Demerits of Shakespeare: His praise for Shakespeare, which centers on the Bard’s sublunary approach to character, dialogue, and plot, does not blind him to the poet of nature’s weaknesses. Johnson airs Shakespeare’s imperfections without hesitance. In doing so, though, he does not weaken his arguments; he simply establishes his credentials as a critic. As Edward Tomarken points out, “for Johnson, criticism requires, not intrusive sententiae, but evaluative interpretations, decisions about how literature applies to the human dilemma” (Tomarken 2).
Johnson is not hesitant to admit Shakespeare’s faults: his earlier praise serves to keep those flaws in perspective. Even without that perspective, however, Johnson’s censure of Shakespeare is not particularly harsh. For the most part, Johnson highlights surface- level defects in the Bard’s works: his “loosely formed” plots, his “commonly gross” jests, and- most ironically-his “disproportionate pomp of diction and a wearisome train of circumlocution” (Johnson 34, 35). The most egregious fault Johnson finds in Shakespeare, though, is thematic.
Unsurprisingly, Johnson exhibits emphatic distaste for Shakespeare’s lack of moral purpose. Johnson argues that he ” He sacrifices virtue to convenience, and is so much more careful to please than to instruct, that he seems to write without any moral purpose ” (33). In leading “his persons indifferently through right and wrong” and leaving “their examples to operate by chance,” Shakespeare has abandoned his duty as an author as the righteous Johnson would have that duty defined (33). This is, in his eyes, Shakespeare’s greatest flaw, though it does not supercede his other merits.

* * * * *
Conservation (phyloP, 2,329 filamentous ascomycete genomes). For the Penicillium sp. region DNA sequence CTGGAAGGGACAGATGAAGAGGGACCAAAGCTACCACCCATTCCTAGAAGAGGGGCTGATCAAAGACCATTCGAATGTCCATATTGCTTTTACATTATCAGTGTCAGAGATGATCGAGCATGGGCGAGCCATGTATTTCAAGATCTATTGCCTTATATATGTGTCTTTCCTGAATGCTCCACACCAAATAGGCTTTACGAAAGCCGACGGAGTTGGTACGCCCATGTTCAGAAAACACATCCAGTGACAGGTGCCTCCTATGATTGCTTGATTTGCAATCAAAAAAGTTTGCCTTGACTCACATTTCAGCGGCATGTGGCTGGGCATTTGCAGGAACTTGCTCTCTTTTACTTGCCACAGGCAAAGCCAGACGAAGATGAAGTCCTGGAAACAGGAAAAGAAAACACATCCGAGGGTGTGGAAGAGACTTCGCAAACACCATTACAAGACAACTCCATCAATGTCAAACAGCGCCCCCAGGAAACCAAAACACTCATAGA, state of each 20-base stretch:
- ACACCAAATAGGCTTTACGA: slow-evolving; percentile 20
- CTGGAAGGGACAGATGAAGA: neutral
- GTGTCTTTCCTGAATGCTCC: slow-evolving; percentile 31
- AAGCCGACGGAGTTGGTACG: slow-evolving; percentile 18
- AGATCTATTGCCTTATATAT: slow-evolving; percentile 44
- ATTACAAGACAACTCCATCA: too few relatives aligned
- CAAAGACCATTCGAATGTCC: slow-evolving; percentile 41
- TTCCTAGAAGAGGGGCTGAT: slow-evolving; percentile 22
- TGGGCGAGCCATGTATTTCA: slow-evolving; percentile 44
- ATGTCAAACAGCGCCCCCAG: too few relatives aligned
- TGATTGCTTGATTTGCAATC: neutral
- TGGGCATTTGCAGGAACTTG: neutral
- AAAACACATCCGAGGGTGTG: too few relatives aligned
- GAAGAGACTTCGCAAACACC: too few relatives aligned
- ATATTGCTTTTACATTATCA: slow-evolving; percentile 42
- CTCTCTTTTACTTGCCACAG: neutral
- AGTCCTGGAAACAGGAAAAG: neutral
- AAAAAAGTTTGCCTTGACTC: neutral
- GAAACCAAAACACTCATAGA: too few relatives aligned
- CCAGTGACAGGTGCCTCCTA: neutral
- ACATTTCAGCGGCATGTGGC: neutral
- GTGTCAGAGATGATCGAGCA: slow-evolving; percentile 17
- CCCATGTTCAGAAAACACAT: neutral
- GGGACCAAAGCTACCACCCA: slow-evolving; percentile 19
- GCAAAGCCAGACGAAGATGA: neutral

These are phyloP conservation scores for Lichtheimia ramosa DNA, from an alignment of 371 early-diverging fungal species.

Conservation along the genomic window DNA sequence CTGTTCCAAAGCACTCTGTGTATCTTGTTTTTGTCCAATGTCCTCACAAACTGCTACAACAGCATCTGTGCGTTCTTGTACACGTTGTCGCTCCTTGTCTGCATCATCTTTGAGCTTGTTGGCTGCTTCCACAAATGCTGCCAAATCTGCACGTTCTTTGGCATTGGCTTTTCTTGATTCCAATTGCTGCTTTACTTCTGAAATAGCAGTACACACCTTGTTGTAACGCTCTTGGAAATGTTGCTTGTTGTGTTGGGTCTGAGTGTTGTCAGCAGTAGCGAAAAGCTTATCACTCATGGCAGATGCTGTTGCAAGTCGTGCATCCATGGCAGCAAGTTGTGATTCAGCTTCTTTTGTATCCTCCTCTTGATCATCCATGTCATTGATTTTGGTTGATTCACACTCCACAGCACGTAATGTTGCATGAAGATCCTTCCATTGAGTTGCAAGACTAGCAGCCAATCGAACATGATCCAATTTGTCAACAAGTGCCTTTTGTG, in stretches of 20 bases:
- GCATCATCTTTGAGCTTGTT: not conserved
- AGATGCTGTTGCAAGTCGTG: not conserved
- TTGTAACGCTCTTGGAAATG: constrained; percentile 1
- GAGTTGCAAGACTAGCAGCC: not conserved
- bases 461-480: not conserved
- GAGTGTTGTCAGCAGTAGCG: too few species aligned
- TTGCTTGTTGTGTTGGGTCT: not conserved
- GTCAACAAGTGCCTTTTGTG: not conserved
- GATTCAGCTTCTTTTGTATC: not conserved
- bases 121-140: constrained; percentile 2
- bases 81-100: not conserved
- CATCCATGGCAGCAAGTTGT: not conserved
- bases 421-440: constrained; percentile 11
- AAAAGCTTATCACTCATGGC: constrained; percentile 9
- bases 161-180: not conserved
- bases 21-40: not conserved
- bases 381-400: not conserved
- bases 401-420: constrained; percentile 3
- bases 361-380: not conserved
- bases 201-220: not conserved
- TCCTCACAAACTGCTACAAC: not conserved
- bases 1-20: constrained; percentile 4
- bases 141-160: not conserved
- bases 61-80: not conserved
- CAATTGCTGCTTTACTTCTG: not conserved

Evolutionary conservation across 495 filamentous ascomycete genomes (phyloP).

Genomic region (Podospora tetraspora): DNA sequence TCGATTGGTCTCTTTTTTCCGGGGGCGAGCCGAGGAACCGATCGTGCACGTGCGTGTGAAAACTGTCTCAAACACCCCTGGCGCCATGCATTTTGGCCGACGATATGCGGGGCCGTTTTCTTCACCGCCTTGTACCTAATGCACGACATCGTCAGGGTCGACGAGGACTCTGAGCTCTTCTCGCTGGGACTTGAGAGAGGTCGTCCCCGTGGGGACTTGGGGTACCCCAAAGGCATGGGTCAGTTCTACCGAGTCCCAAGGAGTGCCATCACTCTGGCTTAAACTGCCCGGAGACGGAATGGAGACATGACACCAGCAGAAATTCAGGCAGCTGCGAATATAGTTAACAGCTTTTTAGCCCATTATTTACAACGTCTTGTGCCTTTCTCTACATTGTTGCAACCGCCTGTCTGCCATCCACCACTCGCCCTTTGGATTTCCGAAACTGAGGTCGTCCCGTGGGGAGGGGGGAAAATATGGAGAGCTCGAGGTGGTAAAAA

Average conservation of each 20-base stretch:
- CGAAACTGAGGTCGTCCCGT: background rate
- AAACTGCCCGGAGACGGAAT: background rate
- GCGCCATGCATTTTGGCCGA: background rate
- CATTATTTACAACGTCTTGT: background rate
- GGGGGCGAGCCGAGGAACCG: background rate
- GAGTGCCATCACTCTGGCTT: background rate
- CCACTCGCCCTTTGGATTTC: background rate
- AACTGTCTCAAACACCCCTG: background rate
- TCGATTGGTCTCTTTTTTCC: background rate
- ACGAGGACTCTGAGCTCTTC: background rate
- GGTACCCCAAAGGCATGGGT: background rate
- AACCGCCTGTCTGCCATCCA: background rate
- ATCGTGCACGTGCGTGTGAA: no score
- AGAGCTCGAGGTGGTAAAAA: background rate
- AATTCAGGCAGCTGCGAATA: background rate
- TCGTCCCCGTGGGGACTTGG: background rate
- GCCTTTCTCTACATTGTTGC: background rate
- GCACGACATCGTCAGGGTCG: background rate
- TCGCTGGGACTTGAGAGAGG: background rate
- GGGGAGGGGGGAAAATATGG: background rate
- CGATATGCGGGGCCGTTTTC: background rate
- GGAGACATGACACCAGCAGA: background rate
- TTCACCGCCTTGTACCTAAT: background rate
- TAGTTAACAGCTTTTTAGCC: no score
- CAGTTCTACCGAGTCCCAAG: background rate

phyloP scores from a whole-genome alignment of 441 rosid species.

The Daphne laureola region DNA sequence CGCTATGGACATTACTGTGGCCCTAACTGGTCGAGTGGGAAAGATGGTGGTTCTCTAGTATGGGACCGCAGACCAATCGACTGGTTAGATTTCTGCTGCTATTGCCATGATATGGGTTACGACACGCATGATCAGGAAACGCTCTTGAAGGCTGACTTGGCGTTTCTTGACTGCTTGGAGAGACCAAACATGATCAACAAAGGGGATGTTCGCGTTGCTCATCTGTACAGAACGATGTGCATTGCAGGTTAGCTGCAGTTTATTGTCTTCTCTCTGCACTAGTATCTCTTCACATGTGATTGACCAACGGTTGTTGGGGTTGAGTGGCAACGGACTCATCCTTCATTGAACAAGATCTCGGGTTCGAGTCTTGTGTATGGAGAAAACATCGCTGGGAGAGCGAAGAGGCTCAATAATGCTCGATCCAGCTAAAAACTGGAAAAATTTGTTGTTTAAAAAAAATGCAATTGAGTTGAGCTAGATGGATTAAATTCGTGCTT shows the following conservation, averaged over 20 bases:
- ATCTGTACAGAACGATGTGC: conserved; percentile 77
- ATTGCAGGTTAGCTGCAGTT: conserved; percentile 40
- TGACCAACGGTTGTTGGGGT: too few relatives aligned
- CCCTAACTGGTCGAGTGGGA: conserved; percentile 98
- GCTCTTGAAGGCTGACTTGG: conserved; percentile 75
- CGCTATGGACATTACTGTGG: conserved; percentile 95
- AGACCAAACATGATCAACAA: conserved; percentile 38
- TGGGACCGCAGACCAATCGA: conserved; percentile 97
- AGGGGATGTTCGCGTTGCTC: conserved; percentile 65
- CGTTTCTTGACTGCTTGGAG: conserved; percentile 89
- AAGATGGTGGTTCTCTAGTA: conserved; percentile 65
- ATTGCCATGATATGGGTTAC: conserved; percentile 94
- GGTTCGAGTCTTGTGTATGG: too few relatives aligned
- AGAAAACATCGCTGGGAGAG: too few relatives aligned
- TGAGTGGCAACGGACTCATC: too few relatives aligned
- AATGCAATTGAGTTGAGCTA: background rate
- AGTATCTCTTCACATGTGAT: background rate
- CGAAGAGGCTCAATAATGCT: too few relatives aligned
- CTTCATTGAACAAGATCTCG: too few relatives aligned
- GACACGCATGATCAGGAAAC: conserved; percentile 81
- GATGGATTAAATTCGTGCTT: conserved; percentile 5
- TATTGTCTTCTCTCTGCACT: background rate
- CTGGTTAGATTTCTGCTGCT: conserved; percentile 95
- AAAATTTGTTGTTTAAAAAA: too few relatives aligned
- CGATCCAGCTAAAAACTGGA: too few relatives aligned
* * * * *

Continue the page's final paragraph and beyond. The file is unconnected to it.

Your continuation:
Shakespeare’s plots, he says, are often very loosely formed and carelessly pursued. He neglects opportunities of giving instruction or pleasure which the development of the plot provides to him. He says, “The plots are often so loosely formed, that a very slight consideration may improve them, and so carelessly pursued, that he seems not always fully to comprehend his own design. ” (34). Again he says that in many of his plays, the latter part does not receive much of his attention. This charge is certainly true.
The play of Julius Caesar clearly shows a decline of dramatic interest in its second half. He says, “It may be observed, that in many of his plays the latter part is evidently neglected. When he found himself near the end of his work, and, in view of his reward, he shortened the labour, to snatch the profit. “(35) Next, Johnson considers Shakespeare’s style and expression. According to him there are many passages in the tragedies over which Shakespeare seems to have laboured hard, only to ruin his own performance.
The moment Shakespeare strains his faculties, or strains his inventive powers unnecessarily, the result is tediousness and obscurity. However, Johnson adopts purely a neo-classical point of view which emphasizes the didactic purpose of literature as much as its pleasing quality. In this respect we can’t agree with Johnson’s condemnation of Shakespeare. Because all that we can expect from an artist is that he should give us a picture of life as he sees it.